Dare I admit to thinking that the 2010 best picture nominee The Kids Are All Right is overrated?
The Kids Are All Right tells the story of Nic (Annette Bening) and Jules (Julianne Moore), married lesbians in Los Angeles. The pragmatic Nic is an obstetrician while the more flighty Jules has a landscaping business. They also have two children, Laser (Josh Hutcherson) and Joni (Mia Wasikowska). When Laser and Joni decide to track down their anonymous sperm donor father, the trail leads to Paul (Mark Ruffalo), who owns an organic restaurant. (Of course, he does…) After Paul meets Nic and Jules, he eventually ends up having an affair with Jules, which threatens the family’s stability.
It’s been five years since the film first came out and, as a result, I think it’s easy to forgot what a big deal The Kids Are All Right was back in 2010. It got a lot of attention for being both a film about a lesbian couple and a box office success. To a certain extent, every LGBT-themed film to come out since owes a debt of gratitude to The Kids Are All Right for proving that audiences are willing to see films with LGBT characters. As well, the film’s box office success was an early sign of the growing support for the legalization of gay marriage. The Kids Are All Right can make a very valid claim to being a landmark film.
But, once you look past the film’s historic importance, it doesn’t hold up as well as you might hope. The performers are all good, especially Annette Bening. The film’s script also has a lot of good lines. However, it also has a lot of lines that feel just a little bit too glib and obvious. It’s not surprising that HBO considered turning The Kids Are All Right into a TV series because the entire movie really does feel like an above average episode of an hourly drama. Lisa Cholodenko’s visually flat direction also feels more appropriate for television than for the big screen.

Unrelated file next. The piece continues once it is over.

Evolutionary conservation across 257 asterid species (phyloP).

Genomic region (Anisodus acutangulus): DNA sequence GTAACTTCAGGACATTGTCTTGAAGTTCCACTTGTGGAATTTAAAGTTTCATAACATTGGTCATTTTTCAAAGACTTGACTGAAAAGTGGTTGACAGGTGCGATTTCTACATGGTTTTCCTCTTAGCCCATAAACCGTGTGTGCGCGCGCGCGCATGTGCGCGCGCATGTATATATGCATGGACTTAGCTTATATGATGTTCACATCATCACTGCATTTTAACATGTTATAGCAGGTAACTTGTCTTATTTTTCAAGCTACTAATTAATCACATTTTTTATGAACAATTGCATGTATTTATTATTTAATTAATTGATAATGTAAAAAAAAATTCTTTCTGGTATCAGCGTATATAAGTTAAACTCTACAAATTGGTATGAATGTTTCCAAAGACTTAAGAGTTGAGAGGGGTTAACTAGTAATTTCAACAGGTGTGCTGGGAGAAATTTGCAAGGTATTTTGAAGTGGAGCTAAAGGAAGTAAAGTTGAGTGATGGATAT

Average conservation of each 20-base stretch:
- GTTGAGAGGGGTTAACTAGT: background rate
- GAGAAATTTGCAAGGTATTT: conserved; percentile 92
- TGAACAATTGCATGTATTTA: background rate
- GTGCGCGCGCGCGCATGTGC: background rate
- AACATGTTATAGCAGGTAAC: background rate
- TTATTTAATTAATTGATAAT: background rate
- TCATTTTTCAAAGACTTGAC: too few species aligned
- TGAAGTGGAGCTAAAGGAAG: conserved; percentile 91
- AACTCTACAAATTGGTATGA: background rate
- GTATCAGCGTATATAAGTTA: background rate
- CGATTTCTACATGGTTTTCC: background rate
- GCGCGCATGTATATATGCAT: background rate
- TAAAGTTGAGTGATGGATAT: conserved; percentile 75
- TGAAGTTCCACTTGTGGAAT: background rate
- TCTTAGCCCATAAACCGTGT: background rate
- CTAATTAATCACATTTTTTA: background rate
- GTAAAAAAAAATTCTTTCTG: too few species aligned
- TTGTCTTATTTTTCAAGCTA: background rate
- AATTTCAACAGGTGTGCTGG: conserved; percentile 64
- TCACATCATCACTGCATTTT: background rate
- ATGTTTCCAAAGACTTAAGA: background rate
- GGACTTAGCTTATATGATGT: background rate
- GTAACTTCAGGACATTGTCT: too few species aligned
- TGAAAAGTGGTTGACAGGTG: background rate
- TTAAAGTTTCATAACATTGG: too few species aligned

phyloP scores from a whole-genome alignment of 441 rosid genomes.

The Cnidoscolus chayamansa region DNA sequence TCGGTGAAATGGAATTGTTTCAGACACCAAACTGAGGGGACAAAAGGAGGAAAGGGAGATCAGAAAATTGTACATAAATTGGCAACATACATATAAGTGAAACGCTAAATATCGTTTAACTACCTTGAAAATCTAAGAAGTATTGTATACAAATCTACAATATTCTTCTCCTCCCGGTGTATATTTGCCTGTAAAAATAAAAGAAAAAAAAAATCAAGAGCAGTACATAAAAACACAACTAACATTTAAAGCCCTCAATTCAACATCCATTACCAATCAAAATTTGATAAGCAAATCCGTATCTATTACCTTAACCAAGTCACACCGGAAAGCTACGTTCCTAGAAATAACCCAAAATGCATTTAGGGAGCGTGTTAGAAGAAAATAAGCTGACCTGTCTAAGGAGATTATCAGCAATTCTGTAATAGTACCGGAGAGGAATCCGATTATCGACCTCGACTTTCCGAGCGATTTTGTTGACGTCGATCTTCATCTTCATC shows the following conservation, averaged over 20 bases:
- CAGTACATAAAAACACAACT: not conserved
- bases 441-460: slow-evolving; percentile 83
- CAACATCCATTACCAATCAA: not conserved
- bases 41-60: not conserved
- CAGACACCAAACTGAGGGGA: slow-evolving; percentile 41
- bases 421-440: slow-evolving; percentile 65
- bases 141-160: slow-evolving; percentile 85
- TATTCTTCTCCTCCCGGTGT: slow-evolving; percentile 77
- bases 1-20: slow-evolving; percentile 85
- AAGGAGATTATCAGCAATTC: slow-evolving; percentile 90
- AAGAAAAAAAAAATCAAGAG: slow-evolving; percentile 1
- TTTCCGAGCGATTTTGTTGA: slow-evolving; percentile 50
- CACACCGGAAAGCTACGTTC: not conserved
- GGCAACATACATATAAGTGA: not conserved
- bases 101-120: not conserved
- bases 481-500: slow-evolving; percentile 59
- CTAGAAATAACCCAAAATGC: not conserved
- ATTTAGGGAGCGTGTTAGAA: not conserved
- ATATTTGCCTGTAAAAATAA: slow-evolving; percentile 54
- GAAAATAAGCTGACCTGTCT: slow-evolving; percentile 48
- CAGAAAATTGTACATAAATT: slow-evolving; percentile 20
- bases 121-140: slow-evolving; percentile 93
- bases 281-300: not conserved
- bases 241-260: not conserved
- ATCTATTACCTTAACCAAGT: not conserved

As much as I hate to admit it, I’d probably be more into The Kids Are All Right if the characters were a little less wealthy. If you can look past the fact that this is a movie about a happy lesbian marriage being threatened by a clueless straight guy, you discover that The Kids Are All Right is essentially just another movie about rich white people with problems.
I guess my problem with The Kids Are All Right can be summed up by the scene where Jules fires her Mexican gardener because she suspects that he’s seen her with Paul. The scene is largely played for laughs and, after the gardener has lost his job, he’s never seen again. At one point, Jules does say that she feels guilty for firing him but again, the scene is played for laughs. The film asks us to laugh with the rich white characters and to laugh at the one non-rich non-white.
The Kids Are All Right is a historically important film but that’s not necessarily the same thing as being a great film.